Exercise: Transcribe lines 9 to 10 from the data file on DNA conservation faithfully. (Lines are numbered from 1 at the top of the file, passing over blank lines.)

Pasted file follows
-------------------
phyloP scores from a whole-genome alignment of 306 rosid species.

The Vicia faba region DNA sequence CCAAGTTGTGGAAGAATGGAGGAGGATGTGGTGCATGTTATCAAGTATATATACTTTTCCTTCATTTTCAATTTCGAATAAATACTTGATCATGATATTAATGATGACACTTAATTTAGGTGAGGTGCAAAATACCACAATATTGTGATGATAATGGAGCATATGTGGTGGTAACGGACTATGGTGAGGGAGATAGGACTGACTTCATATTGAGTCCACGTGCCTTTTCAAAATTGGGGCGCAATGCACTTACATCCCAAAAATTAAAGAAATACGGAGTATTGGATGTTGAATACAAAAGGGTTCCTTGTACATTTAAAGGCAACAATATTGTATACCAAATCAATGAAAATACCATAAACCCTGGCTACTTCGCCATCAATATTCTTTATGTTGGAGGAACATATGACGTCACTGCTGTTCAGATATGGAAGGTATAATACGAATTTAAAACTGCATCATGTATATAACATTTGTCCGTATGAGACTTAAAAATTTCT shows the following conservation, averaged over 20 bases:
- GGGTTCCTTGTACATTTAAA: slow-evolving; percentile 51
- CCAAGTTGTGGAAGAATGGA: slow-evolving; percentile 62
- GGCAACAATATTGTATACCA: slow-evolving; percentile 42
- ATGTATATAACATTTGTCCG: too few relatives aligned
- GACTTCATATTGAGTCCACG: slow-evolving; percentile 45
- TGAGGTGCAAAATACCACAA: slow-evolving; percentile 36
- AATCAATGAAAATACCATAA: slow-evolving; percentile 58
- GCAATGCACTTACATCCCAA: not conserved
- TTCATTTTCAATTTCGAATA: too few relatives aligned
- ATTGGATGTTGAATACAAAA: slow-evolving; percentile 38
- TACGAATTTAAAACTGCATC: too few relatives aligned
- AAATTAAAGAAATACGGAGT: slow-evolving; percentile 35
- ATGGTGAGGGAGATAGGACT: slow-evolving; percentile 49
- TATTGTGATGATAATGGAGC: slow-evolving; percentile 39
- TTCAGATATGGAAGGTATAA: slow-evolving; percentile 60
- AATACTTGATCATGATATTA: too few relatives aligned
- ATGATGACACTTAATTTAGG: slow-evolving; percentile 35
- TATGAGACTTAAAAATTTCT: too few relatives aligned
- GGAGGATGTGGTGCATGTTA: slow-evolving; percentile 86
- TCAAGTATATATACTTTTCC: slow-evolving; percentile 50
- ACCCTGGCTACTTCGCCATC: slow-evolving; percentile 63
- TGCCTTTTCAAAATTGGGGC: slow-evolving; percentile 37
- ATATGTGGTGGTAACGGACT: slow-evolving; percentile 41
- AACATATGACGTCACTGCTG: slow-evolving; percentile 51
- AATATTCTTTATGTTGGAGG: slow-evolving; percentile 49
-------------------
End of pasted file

- AATCAATGAAAATACCATAA: slow-evolving; percentile 58
- GCAATGCACTTACATCCCAA: not conserved